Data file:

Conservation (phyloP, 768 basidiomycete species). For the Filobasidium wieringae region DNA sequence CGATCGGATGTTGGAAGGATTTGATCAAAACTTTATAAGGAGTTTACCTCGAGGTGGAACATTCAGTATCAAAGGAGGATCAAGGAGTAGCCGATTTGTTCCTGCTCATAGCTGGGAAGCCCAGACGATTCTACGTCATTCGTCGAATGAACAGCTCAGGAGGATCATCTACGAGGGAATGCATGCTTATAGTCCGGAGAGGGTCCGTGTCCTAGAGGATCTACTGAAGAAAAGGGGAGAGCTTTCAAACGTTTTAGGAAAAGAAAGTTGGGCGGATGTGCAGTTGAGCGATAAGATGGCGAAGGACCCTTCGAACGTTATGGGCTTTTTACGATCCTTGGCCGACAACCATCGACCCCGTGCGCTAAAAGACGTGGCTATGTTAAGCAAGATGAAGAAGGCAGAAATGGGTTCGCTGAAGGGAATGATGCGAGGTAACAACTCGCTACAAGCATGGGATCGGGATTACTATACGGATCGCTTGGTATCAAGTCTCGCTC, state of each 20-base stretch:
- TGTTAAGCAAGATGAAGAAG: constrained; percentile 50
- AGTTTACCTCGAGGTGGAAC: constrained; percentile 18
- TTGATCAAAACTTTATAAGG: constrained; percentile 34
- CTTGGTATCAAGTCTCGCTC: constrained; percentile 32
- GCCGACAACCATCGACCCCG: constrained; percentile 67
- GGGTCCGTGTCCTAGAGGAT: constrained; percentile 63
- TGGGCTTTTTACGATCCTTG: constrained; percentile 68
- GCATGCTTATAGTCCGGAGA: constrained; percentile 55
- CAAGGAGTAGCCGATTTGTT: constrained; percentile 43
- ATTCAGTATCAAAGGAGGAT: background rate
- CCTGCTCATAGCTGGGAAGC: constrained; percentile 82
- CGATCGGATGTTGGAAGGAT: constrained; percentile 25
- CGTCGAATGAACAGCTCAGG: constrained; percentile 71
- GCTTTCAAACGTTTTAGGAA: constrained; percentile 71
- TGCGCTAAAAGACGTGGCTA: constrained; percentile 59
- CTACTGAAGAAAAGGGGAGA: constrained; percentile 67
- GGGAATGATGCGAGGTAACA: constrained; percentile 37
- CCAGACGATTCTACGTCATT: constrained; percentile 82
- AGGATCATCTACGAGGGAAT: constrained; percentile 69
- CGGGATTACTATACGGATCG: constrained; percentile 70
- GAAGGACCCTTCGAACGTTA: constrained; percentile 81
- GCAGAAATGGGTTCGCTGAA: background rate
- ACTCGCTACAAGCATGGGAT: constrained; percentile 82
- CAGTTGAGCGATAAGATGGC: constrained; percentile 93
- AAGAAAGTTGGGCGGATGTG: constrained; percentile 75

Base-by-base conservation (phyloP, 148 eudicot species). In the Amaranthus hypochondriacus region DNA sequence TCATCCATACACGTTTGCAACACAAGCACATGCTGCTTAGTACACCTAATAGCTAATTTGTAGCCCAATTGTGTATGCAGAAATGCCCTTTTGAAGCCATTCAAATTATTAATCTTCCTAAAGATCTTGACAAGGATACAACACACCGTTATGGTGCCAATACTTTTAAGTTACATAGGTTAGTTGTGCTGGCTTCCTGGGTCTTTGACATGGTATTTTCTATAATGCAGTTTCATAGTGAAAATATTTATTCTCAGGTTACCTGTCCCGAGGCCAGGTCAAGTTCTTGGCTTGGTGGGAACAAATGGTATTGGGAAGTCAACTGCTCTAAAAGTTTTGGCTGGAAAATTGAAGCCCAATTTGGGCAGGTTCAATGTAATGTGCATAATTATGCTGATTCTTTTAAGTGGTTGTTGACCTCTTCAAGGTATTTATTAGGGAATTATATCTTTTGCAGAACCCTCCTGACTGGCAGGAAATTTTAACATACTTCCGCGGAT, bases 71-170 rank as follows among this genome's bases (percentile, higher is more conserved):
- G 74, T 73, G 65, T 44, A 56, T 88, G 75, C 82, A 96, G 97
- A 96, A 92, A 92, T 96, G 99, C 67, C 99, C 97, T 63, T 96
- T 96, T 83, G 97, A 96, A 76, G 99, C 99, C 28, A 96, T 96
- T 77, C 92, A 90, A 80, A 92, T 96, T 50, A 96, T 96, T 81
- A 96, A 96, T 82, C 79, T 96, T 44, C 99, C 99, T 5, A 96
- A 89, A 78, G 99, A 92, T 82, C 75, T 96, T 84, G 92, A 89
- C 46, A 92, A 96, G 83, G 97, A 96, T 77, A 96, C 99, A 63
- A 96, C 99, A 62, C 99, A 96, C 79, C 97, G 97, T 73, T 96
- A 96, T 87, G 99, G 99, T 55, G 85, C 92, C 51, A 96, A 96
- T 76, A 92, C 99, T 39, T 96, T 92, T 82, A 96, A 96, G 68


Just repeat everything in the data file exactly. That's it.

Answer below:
Conservation (phyloP, 768 basidiomycete species). For the Filobasidium wieringae region DNA sequence CGATCGGATGTTGGAAGGATTTGATCAAAACTTTATAAGGAGTTTACCTCGAGGTGGAACATTCAGTATCAAAGGAGGATCAAGGAGTAGCCGATTTGTTCCTGCTCATAGCTGGGAAGCCCAGACGATTCTACGTCATTCGTCGAATGAACAGCTCAGGAGGATCATCTACGAGGGAATGCATGCTTATAGTCCGGAGAGGGTCCGTGTCCTAGAGGATCTACTGAAGAAAAGGGGAGAGCTTTCAAACGTTTTAGGAAAAGAAAGTTGGGCGGATGTGCAGTTGAGCGATAAGATGGCGAAGGACCCTTCGAACGTTATGGGCTTTTTACGATCCTTGGCCGACAACCATCGACCCCGTGCGCTAAAAGACGTGGCTATGTTAAGCAAGATGAAGAAGGCAGAAATGGGTTCGCTGAAGGGAATGATGCGAGGTAACAACTCGCTACAAGCATGGGATCGGGATTACTATACGGATCGCTTGGTATCAAGTCTCGCTC, state of each 20-base stretch:
- TGTTAAGCAAGATGAAGAAG: constrained; percentile 50
- AGTTTACCTCGAGGTGGAAC: constrained; percentile 18
- TTGATCAAAACTTTATAAGG: constrained; percentile 34
- CTTGGTATCAAGTCTCGCTC: constrained; percentile 32
- GCCGACAACCATCGACCCCG: constrained; percentile 67
- GGGTCCGTGTCCTAGAGGAT: constrained; percentile 63
- TGGGCTTTTTACGATCCTTG: constrained; percentile 68
- GCATGCTTATAGTCCGGAGA: constrained; percentile 55
- CAAGGAGTAGCCGATTTGTT: constrained; percentile 43
- ATTCAGTATCAAAGGAGGAT: background rate
- CCTGCTCATAGCTGGGAAGC: constrained; percentile 82
- CGATCGGATGTTGGAAGGAT: constrained; percentile 25
- CGTCGAATGAACAGCTCAGG: constrained; percentile 71
- GCTTTCAAACGTTTTAGGAA: constrained; percentile 71
- TGCGCTAAAAGACGTGGCTA: constrained; percentile 59
- CTACTGAAGAAAAGGGGAGA: constrained; percentile 67
- GGGAATGATGCGAGGTAACA: constrained; percentile 37
- CCAGACGATTCTACGTCATT: constrained; percentile 82
- AGGATCATCTACGAGGGAAT: constrained; percentile 69
- CGGGATTACTATACGGATCG: constrained; percentile 70
- GAAGGACCCTTCGAACGTTA: constrained; percentile 81
- GCAGAAATGGGTTCGCTGAA: background rate
- ACTCGCTACAAGCATGGGAT: constrained; percentile 82
- CAGTTGAGCGATAAGATGGC: constrained; percentile 93
- AAGAAAGTTGGGCGGATGTG: constrained; percentile 75

Base-by-base conservation (phyloP, 148 eudicot species). In the Amaranthus hypochondriacus region DNA sequence TCATCCATACACGTTTGCAACACAAGCACATGCTGCTTAGTACACCTAATAGCTAATTTGTAGCCCAATTGTGTATGCAGAAATGCCCTTTTGAAGCCATTCAAATTATTAATCTTCCTAAAGATCTTGACAAGGATACAACACACCGTTATGGTGCCAATACTTTTAAGTTACATAGGTTAGTTGTGCTGGCTTCCTGGGTCTTTGACATGGTATTTTCTATAATGCAGTTTCATAGTGAAAATATTTATTCTCAGGTTACCTGTCCCGAGGCCAGGTCAAGTTCTTGGCTTGGTGGGAACAAATGGTATTGGGAAGTCAACTGCTCTAAAAGTTTTGGCTGGAAAATTGAAGCCCAATTTGGGCAGGTTCAATGTAATGTGCATAATTATGCTGATTCTTTTAAGTGGTTGTTGACCTCTTCAAGGTATTTATTAGGGAATTATATCTTTTGCAGAACCCTCCTGACTGGCAGGAAATTTTAACATACTTCCGCGGAT, bases 71-170 rank as follows among this genome's bases (percentile, higher is more conserved):
- G 74, T 73, G 65, T 44, A 56, T 88, G 75, C 82, A 96, G 97
- A 96, A 92, A 92, T 96, G 99, C 67, C 99, C 97, T 63, T 96
- T 96, T 83, G 97, A 96, A 76, G 99, C 99, C 28, A 96, T 96
- T 77, C 92, A 90, A 80, A 92, T 96, T 50, A 96, T 96, T 81
- A 96, A 96, T 82, C 79, T 96, T 44, C 99, C 99, T 5, A 96
- A 89, A 78, G 99, A 92, T 82, C 75, T 96, T 84, G 92, A 89
- C 46, A 92, A 96, G 83, G 97, A 96, T 77, A 96, C 99, A 63
- A 96, C 99, A 62, C 99, A 96, C 79, C 97, G 97, T 73, T 96
- A 96, T 87, G 99, G 99, T 55, G 85, C 92, C 51, A 96, A 96
- T 76, A 92, C 99, T 39, T 96, T 92, T 82, A 96, A 96, G 68